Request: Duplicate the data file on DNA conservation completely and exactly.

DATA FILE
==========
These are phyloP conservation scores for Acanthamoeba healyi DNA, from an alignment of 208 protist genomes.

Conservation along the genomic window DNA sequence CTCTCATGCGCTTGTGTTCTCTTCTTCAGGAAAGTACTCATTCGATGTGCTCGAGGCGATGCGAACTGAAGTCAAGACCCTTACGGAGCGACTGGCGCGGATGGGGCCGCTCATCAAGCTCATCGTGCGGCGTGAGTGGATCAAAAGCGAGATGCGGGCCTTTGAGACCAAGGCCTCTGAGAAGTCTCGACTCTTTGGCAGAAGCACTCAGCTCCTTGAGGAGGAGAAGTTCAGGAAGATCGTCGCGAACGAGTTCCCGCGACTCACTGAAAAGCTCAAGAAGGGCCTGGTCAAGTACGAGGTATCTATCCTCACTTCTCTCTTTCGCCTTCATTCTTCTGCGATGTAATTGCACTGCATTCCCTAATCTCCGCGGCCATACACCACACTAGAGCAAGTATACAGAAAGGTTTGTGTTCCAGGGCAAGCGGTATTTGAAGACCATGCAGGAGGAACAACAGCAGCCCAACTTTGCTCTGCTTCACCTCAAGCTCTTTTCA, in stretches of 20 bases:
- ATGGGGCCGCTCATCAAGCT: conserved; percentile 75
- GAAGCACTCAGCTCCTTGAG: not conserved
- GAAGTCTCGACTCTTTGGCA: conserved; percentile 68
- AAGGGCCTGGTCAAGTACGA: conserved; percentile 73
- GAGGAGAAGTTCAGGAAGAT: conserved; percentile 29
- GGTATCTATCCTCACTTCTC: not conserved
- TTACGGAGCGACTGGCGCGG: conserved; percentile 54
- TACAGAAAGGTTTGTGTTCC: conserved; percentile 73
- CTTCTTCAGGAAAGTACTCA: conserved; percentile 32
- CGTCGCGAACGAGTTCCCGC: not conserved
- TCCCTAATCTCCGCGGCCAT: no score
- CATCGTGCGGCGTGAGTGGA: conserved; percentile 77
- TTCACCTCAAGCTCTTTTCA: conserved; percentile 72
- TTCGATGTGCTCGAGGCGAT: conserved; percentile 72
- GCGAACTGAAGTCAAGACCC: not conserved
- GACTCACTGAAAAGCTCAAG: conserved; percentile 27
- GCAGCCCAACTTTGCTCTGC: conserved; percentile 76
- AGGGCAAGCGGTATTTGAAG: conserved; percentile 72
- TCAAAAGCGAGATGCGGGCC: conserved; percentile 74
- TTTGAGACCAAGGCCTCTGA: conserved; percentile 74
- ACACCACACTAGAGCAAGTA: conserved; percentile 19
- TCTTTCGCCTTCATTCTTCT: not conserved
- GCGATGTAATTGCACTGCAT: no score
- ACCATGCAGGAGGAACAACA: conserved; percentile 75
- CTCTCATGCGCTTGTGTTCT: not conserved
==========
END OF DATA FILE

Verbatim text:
These are phyloP conservation scores for Acanthamoeba healyi DNA, from an alignment of 208 protist genomes.

Conservation along the genomic window DNA sequence CTCTCATGCGCTTGTGTTCTCTTCTTCAGGAAAGTACTCATTCGATGTGCTCGAGGCGATGCGAACTGAAGTCAAGACCCTTACGGAGCGACTGGCGCGGATGGGGCCGCTCATCAAGCTCATCGTGCGGCGTGAGTGGATCAAAAGCGAGATGCGGGCCTTTGAGACCAAGGCCTCTGAGAAGTCTCGACTCTTTGGCAGAAGCACTCAGCTCCTTGAGGAGGAGAAGTTCAGGAAGATCGTCGCGAACGAGTTCCCGCGACTCACTGAAAAGCTCAAGAAGGGCCTGGTCAAGTACGAGGTATCTATCCTCACTTCTCTCTTTCGCCTTCATTCTTCTGCGATGTAATTGCACTGCATTCCCTAATCTCCGCGGCCATACACCACACTAGAGCAAGTATACAGAAAGGTTTGTGTTCCAGGGCAAGCGGTATTTGAAGACCATGCAGGAGGAACAACAGCAGCCCAACTTTGCTCTGCTTCACCTCAAGCTCTTTTCA, in stretches of 20 bases:
- ATGGGGCCGCTCATCAAGCT: conserved; percentile 75
- GAAGCACTCAGCTCCTTGAG: not conserved
- GAAGTCTCGACTCTTTGGCA: conserved; percentile 68
- AAGGGCCTGGTCAAGTACGA: conserved; percentile 73
- GAGGAGAAGTTCAGGAAGAT: conserved; percentile 29
- GGTATCTATCCTCACTTCTC: not conserved
- TTACGGAGCGACTGGCGCGG: conserved; percentile 54
- TACAGAAAGGTTTGTGTTCC: conserved; percentile 73
- CTTCTTCAGGAAAGTACTCA: conserved; percentile 32
- CGTCGCGAACGAGTTCCCGC: not conserved
- TCCCTAATCTCCGCGGCCAT: no score
- CATCGTGCGGCGTGAGTGGA: conserved; percentile 77
- TTCACCTCAAGCTCTTTTCA: conserved; percentile 72
- TTCGATGTGCTCGAGGCGAT: conserved; percentile 72
- GCGAACTGAAGTCAAGACCC: not conserved
- GACTCACTGAAAAGCTCAAG: conserved; percentile 27
- GCAGCCCAACTTTGCTCTGC: conserved; percentile 76
- AGGGCAAGCGGTATTTGAAG: conserved; percentile 72
- TCAAAAGCGAGATGCGGGCC: conserved; percentile 74
- TTTGAGACCAAGGCCTCTGA: conserved; percentile 74
- ACACCACACTAGAGCAAGTA: conserved; percentile 19
- TCTTTCGCCTTCATTCTTCT: not conserved
- GCGATGTAATTGCACTGCAT: no score
- ACCATGCAGGAGGAACAACA: conserved; percentile 75
- CTCTCATGCGCTTGTGTTCT: not conserved